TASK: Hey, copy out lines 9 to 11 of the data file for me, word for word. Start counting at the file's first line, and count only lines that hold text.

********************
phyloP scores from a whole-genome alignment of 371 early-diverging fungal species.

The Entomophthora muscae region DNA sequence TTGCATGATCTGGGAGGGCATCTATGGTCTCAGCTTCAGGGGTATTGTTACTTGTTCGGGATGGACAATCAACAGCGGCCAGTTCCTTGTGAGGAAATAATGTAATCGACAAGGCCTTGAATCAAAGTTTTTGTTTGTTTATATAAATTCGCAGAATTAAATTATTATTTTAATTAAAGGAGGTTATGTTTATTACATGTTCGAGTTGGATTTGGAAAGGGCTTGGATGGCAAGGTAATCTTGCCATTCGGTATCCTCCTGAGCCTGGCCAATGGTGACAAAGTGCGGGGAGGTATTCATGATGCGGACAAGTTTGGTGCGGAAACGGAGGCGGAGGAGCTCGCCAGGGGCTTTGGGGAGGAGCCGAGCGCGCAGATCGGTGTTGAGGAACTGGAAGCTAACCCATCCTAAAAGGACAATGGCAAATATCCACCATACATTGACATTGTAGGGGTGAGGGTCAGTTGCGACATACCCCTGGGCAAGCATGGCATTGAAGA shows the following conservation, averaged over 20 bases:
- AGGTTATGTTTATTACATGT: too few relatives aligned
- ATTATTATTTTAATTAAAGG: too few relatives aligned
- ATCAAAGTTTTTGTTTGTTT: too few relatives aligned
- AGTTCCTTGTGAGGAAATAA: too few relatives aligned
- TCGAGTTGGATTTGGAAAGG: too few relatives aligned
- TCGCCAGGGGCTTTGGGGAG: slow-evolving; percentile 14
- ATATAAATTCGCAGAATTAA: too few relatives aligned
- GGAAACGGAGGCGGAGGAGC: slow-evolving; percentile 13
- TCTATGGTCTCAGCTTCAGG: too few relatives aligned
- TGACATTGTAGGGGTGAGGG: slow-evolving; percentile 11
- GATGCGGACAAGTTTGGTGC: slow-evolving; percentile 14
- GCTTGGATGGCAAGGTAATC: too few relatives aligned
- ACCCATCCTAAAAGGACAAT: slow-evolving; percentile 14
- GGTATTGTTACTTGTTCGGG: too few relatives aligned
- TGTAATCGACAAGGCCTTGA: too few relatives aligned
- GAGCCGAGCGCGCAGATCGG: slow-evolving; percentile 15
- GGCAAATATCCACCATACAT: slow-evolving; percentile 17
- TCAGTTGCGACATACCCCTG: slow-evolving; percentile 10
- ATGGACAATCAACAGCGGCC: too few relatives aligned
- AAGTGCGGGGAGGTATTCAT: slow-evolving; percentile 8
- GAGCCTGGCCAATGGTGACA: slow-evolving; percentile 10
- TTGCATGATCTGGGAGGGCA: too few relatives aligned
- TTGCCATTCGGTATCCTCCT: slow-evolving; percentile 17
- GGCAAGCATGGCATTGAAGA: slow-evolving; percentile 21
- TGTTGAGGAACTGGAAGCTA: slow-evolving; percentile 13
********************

- ATATAAATTCGCAGAATTAA: too few relatives aligned
- GGAAACGGAGGCGGAGGAGC: slow-evolving; percentile 13
- TCTATGGTCTCAGCTTCAGG: too few relatives aligned